The G7 group of rich nations committed on March 31 to pursuing the creation of a U.N. peacekeeping force to protect world heritage sites from destruction in conflict, and combating the trafficking of plundered treasures. Destroying antiquities at heritage sites like the ancient Syrian city of Palmyra and the shrines of Timbuktu in Mali has increasingly become a tactic of war for groups like Islamic State, both to feed propaganda and profit from smuggling, the United Nations said. The G7 nations -- Canada, France, Germany, Japan, Britain, the United States and Italy -- signed an accord in the Italian city of Florence, cradle of the Renaissance, to strengthen international collaboration to protect cultural heritage.
‘Penis Seat’ Causes Double Takes on Mexico City Subway
A seat in a subway car in Mexico City's metro system caused a stir earlier this year. There were awkward glances. Visible discomfort. Baffled looks. Some laughs. A seat was changed to look like the lower half of a male's body, including the penis, part of a drive by UN Women and Mexico City to raise awareness about sexual harassment on subways. A sign read, "It is annoying to travel this way, but not compared to the sexual violence women suffer in their daily commutes." The campaign, #NoEsDeHombres (this is not manly) is aimed at men, with the video and print ads showing guys giving lascivious looks with slogans like "this is how your mother gets looked at every day."
People in Singapore Spend Over 12 Hours on Gadgets Daily
Gadgets have become a key part of people's lives in Singapore as they spend 12 hours 42 minutes on digital devices a day on average. The top gadget is the smartphone, with 95 percent, and almost 80 percent of them check their smartphones when waking up in the morn ing or just before going to bed. Nearly 30 percent said mobile gadgets have negatively affected their sleep, a similar number said there has been a positive impact. About 70 percent have enjoyed a boon in communications with their friends and are better able to complete personal errands and multitask, thanks to smartphones and tablets. The study by consultancy Ernst & Young (EY) polled 1,000 people aged 18 to 69 who have resided in Singapore for at least a year and have had access to the Internet.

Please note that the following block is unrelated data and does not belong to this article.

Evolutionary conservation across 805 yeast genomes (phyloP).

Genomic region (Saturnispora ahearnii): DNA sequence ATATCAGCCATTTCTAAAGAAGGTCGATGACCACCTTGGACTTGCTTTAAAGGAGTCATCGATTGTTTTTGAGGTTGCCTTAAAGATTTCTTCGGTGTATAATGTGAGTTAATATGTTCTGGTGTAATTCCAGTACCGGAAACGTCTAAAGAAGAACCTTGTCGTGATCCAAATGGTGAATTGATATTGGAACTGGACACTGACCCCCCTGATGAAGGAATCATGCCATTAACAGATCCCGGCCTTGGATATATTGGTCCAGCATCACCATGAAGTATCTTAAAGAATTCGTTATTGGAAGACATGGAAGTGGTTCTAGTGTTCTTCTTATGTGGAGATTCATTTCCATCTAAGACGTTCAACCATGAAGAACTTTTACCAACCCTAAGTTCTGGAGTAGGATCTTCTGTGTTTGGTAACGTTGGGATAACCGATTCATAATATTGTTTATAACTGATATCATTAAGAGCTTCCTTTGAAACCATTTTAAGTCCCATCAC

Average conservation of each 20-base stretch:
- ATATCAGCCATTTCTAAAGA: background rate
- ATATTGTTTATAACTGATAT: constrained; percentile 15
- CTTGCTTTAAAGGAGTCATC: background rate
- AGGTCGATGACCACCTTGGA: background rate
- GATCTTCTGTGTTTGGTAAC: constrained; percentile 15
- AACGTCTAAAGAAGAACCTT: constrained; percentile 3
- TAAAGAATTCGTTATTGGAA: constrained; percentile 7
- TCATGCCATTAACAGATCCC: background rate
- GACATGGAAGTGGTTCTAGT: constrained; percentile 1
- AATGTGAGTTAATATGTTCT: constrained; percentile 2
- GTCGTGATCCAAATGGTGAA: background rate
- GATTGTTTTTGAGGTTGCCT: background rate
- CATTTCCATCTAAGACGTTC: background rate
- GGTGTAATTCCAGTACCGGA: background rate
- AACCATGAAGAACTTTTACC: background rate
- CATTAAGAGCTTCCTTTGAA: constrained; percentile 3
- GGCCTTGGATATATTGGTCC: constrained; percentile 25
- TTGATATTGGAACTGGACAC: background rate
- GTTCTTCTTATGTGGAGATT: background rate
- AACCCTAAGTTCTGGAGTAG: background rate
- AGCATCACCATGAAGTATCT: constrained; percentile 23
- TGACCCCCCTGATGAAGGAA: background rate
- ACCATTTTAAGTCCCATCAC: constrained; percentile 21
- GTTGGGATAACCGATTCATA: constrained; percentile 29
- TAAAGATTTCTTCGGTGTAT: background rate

UK Study Finds Pollution in Deep Pacific Devastating Earth
Manmade pollutants have been found in the deepest parts of the Pacific Ocean. A study of the Mariana and Kermadec trenches on the seafloor showed high levels of industrial chemicals, including PCBs banned since the 1970s. Pollutants were probably transported by industrial accidents, discharges, and landfill leakages. Non-degradable, they are consumed by amphipods, which are voracious eaters that populate the seafloor. The crustaceans are ideal for such research. Eaten by larger fauna, the polluted contents of their stomachs make their way up the food chain. Contaminants were found inside the stomachs of every amphipod tested. Researchers plan further studies to find how such pollution affects the wider ecosystem.
Indian Court Grants Himalayan Glaciers Status of 'Living Entities'
An Indian court, in a decision that aims to widen environmental protections in the mountainous region, granted the legal standing to glaciers Gangotri and Yamunotri that feed India's venerated Ganga and Yamuna rivers, which won the status in a landmark judgment in March. The court also extended the status of “living entity” to swathes of the Himalayan environment, including waterfalls, meadows, lakes and forests. On March 20, the same court ordered that both the Ganges and Yamuna rivers should be given “living entity” status to conserve them, in a decision cautiously welcomed by activists who expressed hope that it would signify more than just a symbolic gesture.